Fewer Americans filed applications for unemployment benefits last week, a sign of steady progress in the labor market.
Jobless claims fell 6,000 to 312,000 in the week ended June 14, the Labor Department reported. The median forecast of 50 economists surveyed by Bloomberg News called for 313,000. The total number of people collecting benefits decreased to the lowest level in almost seven years.
Firings have been skirting pre-recession lows, and companies are hiring as they look for a sustained pickup in household purchases. Payroll growth that is on pace for its best year since 1999 will need to spur bigger gains in wages for spending to accelerate and contribute more to the economic expansion.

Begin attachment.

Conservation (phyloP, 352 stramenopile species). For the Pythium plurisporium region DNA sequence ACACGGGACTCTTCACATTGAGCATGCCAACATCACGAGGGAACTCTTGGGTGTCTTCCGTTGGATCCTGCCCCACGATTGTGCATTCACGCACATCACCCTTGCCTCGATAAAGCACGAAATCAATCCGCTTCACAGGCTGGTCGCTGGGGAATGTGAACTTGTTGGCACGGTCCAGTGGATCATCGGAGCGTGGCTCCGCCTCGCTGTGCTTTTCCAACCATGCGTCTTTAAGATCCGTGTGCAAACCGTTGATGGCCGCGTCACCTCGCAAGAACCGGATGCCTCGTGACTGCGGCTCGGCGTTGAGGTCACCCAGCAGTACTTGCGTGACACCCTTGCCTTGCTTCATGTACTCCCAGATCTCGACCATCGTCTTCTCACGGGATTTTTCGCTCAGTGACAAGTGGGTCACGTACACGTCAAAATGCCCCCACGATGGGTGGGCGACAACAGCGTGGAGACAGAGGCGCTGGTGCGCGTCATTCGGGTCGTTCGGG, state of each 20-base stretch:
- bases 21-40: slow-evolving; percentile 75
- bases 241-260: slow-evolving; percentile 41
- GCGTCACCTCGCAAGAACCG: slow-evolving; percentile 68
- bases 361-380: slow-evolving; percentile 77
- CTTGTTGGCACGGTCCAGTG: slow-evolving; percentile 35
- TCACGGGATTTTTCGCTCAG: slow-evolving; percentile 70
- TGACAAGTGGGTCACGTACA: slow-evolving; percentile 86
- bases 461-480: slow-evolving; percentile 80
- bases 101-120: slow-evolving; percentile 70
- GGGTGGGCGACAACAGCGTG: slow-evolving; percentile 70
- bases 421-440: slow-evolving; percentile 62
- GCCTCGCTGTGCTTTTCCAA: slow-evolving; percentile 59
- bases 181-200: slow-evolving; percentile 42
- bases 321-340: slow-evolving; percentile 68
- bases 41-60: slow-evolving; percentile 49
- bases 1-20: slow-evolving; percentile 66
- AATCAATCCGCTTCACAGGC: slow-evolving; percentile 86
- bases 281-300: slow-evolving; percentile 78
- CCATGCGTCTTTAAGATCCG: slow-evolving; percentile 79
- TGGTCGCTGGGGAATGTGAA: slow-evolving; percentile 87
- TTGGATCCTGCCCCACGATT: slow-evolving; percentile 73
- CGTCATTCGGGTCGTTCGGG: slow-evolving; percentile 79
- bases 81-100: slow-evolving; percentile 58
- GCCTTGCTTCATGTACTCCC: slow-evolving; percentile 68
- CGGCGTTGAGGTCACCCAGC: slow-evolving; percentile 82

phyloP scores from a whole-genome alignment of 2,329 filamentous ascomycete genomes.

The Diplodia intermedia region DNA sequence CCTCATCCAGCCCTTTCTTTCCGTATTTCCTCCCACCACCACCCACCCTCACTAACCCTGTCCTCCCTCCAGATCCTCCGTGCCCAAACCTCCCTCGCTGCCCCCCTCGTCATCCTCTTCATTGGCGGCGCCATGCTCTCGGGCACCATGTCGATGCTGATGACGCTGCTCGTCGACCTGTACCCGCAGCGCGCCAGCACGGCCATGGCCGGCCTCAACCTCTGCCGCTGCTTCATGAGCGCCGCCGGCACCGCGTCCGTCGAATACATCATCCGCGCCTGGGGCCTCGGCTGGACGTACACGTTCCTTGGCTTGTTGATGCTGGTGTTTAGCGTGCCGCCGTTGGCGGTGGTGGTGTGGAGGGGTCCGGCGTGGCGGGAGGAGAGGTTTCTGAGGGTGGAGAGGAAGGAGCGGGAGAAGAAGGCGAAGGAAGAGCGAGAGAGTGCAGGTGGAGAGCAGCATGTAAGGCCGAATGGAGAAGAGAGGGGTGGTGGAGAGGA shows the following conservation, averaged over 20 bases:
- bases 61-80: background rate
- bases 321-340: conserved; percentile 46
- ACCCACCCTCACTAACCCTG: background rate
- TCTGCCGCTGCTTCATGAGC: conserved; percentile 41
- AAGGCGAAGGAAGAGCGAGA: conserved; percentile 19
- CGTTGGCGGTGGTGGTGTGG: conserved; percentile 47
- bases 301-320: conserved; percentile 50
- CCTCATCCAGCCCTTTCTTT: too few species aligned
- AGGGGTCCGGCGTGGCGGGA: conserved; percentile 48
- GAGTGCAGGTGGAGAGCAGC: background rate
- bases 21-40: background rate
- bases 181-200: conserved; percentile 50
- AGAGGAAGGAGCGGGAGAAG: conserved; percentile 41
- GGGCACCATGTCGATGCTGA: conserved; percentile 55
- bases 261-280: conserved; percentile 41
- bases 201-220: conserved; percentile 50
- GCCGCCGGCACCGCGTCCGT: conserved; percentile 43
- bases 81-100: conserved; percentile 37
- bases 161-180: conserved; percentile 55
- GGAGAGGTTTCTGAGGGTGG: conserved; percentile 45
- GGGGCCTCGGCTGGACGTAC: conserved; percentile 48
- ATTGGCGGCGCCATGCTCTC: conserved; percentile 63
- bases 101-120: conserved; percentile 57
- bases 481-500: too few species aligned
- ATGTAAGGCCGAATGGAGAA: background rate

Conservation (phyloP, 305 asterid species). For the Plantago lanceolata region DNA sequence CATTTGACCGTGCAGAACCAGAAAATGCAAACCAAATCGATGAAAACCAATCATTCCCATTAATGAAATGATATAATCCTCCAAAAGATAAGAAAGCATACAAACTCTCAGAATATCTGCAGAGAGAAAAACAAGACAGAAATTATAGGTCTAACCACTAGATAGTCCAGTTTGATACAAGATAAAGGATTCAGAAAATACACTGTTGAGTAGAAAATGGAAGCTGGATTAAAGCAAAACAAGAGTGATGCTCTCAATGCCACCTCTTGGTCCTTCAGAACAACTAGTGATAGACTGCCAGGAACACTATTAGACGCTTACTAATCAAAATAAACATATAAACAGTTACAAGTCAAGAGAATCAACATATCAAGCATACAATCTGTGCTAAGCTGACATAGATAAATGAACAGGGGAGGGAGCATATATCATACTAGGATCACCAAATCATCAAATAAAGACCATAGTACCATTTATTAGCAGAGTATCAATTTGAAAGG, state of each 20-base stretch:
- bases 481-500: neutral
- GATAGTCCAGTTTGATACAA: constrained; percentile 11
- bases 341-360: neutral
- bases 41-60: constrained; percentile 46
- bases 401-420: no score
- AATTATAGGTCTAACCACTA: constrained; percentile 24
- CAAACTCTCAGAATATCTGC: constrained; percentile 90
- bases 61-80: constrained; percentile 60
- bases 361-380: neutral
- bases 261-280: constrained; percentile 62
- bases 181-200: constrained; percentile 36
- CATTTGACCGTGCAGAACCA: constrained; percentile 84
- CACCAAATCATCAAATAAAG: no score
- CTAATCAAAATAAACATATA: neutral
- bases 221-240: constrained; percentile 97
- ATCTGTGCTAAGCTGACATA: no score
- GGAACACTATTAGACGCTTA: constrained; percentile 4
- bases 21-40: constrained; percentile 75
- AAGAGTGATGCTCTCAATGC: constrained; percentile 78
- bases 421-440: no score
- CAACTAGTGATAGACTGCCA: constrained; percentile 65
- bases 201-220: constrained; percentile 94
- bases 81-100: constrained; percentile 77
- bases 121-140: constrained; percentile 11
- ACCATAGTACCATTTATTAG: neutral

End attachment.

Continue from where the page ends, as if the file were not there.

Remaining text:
“The trend in initial claims is good,” said Ryan Sweet, senior economist at Moody’s Analytics Inc. “The job market continues to heal.”
Economists’ estimates in the Bloomberg survey ranged from 295,000 to 321,000. The Labor Department revised the prior week’s reading to 318,000 from an initially reported 317,000.
The four-week average of claims, a less-volatile measure than the weekly figure, declined to 311,750 from 315,500 the week before.
The number of people continuing to receive jobless benefits dropped by 54,000 to 2.56 million in the week ended June 7, the fewest since October 2007.
Fewer firings typically signal an acceleration in job growth. Employers added 217,000 workers to payrolls in May, lifting the average monthly advance this year to 213,600.